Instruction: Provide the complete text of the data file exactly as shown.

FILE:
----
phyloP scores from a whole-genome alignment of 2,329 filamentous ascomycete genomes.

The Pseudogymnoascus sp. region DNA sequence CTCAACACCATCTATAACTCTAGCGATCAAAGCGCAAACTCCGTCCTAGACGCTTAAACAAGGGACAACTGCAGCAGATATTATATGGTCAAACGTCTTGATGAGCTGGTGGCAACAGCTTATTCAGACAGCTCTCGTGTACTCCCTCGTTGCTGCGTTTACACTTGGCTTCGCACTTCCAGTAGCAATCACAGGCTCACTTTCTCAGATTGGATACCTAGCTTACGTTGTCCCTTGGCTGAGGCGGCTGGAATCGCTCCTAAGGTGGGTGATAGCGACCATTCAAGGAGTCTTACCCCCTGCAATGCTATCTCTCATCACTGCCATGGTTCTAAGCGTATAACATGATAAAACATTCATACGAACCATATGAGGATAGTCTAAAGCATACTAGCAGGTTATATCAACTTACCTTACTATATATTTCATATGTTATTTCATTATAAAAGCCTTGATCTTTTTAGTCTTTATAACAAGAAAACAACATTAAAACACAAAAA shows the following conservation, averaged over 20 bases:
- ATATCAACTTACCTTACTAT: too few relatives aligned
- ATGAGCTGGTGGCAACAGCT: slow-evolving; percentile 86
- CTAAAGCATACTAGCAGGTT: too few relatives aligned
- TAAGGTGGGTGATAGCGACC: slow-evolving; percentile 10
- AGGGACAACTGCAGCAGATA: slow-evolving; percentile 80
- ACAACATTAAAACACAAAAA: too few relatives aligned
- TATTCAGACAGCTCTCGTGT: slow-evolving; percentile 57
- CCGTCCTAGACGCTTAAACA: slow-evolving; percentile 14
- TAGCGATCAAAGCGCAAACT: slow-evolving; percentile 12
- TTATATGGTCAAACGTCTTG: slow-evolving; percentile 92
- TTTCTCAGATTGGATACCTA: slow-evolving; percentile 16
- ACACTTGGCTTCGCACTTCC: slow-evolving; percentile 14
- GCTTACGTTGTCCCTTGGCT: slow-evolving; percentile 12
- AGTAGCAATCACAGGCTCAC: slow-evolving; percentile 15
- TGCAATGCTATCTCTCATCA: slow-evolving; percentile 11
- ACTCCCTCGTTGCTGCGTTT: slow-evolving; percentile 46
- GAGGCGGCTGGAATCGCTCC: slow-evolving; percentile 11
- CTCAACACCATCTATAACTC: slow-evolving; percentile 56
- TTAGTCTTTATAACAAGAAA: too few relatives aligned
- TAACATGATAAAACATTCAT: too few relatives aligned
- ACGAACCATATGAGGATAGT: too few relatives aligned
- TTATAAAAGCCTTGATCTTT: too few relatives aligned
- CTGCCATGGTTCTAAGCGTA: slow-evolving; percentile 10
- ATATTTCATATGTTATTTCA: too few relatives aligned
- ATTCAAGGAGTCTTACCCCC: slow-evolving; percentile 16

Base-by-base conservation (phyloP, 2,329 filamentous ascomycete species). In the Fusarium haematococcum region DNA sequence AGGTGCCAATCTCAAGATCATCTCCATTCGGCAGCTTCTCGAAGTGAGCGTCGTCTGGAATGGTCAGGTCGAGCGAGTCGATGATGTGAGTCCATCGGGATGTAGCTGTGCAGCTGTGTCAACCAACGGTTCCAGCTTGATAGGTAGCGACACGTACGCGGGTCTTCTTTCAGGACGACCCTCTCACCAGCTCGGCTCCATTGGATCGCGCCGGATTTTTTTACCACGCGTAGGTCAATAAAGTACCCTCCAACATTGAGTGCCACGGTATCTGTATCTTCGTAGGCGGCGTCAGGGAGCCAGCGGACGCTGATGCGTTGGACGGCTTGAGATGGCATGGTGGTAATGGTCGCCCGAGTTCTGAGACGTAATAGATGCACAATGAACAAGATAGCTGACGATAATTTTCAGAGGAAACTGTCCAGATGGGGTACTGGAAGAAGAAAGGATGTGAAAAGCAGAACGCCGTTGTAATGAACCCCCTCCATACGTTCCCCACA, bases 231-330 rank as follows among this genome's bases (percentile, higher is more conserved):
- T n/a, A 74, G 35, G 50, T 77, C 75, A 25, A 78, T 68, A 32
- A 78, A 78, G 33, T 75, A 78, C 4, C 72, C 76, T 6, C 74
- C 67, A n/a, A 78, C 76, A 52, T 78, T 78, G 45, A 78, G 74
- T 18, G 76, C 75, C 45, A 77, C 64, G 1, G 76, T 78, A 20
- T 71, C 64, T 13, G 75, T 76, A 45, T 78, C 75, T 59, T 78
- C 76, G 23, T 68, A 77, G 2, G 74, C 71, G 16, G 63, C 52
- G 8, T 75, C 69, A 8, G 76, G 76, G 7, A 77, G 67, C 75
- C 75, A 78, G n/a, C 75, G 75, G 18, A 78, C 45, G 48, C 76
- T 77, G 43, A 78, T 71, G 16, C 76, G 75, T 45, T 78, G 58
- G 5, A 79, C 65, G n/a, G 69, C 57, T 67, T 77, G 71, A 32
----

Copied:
phyloP scores from a whole-genome alignment of 2,329 filamentous ascomycete genomes.

The Pseudogymnoascus sp. region DNA sequence CTCAACACCATCTATAACTCTAGCGATCAAAGCGCAAACTCCGTCCTAGACGCTTAAACAAGGGACAACTGCAGCAGATATTATATGGTCAAACGTCTTGATGAGCTGGTGGCAACAGCTTATTCAGACAGCTCTCGTGTACTCCCTCGTTGCTGCGTTTACACTTGGCTTCGCACTTCCAGTAGCAATCACAGGCTCACTTTCTCAGATTGGATACCTAGCTTACGTTGTCCCTTGGCTGAGGCGGCTGGAATCGCTCCTAAGGTGGGTGATAGCGACCATTCAAGGAGTCTTACCCCCTGCAATGCTATCTCTCATCACTGCCATGGTTCTAAGCGTATAACATGATAAAACATTCATACGAACCATATGAGGATAGTCTAAAGCATACTAGCAGGTTATATCAACTTACCTTACTATATATTTCATATGTTATTTCATTATAAAAGCCTTGATCTTTTTAGTCTTTATAACAAGAAAACAACATTAAAACACAAAAA shows the following conservation, averaged over 20 bases:
- ATATCAACTTACCTTACTAT: too few relatives aligned
- ATGAGCTGGTGGCAACAGCT: slow-evolving; percentile 86
- CTAAAGCATACTAGCAGGTT: too few relatives aligned
- TAAGGTGGGTGATAGCGACC: slow-evolving; percentile 10
- AGGGACAACTGCAGCAGATA: slow-evolving; percentile 80
- ACAACATTAAAACACAAAAA: too few relatives aligned
- TATTCAGACAGCTCTCGTGT: slow-evolving; percentile 57
- CCGTCCTAGACGCTTAAACA: slow-evolving; percentile 14
- TAGCGATCAAAGCGCAAACT: slow-evolving; percentile 12
- TTATATGGTCAAACGTCTTG: slow-evolving; percentile 92
- TTTCTCAGATTGGATACCTA: slow-evolving; percentile 16
- ACACTTGGCTTCGCACTTCC: slow-evolving; percentile 14
- GCTTACGTTGTCCCTTGGCT: slow-evolving; percentile 12
- AGTAGCAATCACAGGCTCAC: slow-evolving; percentile 15
- TGCAATGCTATCTCTCATCA: slow-evolving; percentile 11
- ACTCCCTCGTTGCTGCGTTT: slow-evolving; percentile 46
- GAGGCGGCTGGAATCGCTCC: slow-evolving; percentile 11
- CTCAACACCATCTATAACTC: slow-evolving; percentile 56
- TTAGTCTTTATAACAAGAAA: too few relatives aligned
- TAACATGATAAAACATTCAT: too few relatives aligned
- ACGAACCATATGAGGATAGT: too few relatives aligned
- TTATAAAAGCCTTGATCTTT: too few relatives aligned
- CTGCCATGGTTCTAAGCGTA: slow-evolving; percentile 10
- ATATTTCATATGTTATTTCA: too few relatives aligned
- ATTCAAGGAGTCTTACCCCC: slow-evolving; percentile 16

Base-by-base conservation (phyloP, 2,329 filamentous ascomycete species). In the Fusarium haematococcum region DNA sequence AGGTGCCAATCTCAAGATCATCTCCATTCGGCAGCTTCTCGAAGTGAGCGTCGTCTGGAATGGTCAGGTCGAGCGAGTCGATGATGTGAGTCCATCGGGATGTAGCTGTGCAGCTGTGTCAACCAACGGTTCCAGCTTGATAGGTAGCGACACGTACGCGGGTCTTCTTTCAGGACGACCCTCTCACCAGCTCGGCTCCATTGGATCGCGCCGGATTTTTTTACCACGCGTAGGTCAATAAAGTACCCTCCAACATTGAGTGCCACGGTATCTGTATCTTCGTAGGCGGCGTCAGGGAGCCAGCGGACGCTGATGCGTTGGACGGCTTGAGATGGCATGGTGGTAATGGTCGCCCGAGTTCTGAGACGTAATAGATGCACAATGAACAAGATAGCTGACGATAATTTTCAGAGGAAACTGTCCAGATGGGGTACTGGAAGAAGAAAGGATGTGAAAAGCAGAACGCCGTTGTAATGAACCCCCTCCATACGTTCCCCACA, bases 231-330 rank as follows among this genome's bases (percentile, higher is more conserved):
- T n/a, A 74, G 35, G 50, T 77, C 75, A 25, A 78, T 68, A 32
- A 78, A 78, G 33, T 75, A 78, C 4, C 72, C 76, T 6, C 74
- C 67, A n/a, A 78, C 76, A 52, T 78, T 78, G 45, A 78, G 74
- T 18, G 76, C 75, C 45, A 77, C 64, G 1, G 76, T 78, A 20
- T 71, C 64, T 13, G 75, T 76, A 45, T 78, C 75, T 59, T 78
- C 76, G 23, T 68, A 77, G 2, G 74, C 71, G 16, G 63, C 52
- G 8, T 75, C 69, A 8, G 76, G 76, G 7, A 77, G 67, C 75
- C 75, A 78, G n/a, C 75, G 75, G 18, A 78, C 45, G 48, C 76
- T 77, G 43, A 78, T 71, G 16, C 76, G 75, T 45, T 78, G 58
- G 5, A 79, C 65, G n/a, G 69, C 57, T 67, T 77, G 71, A 32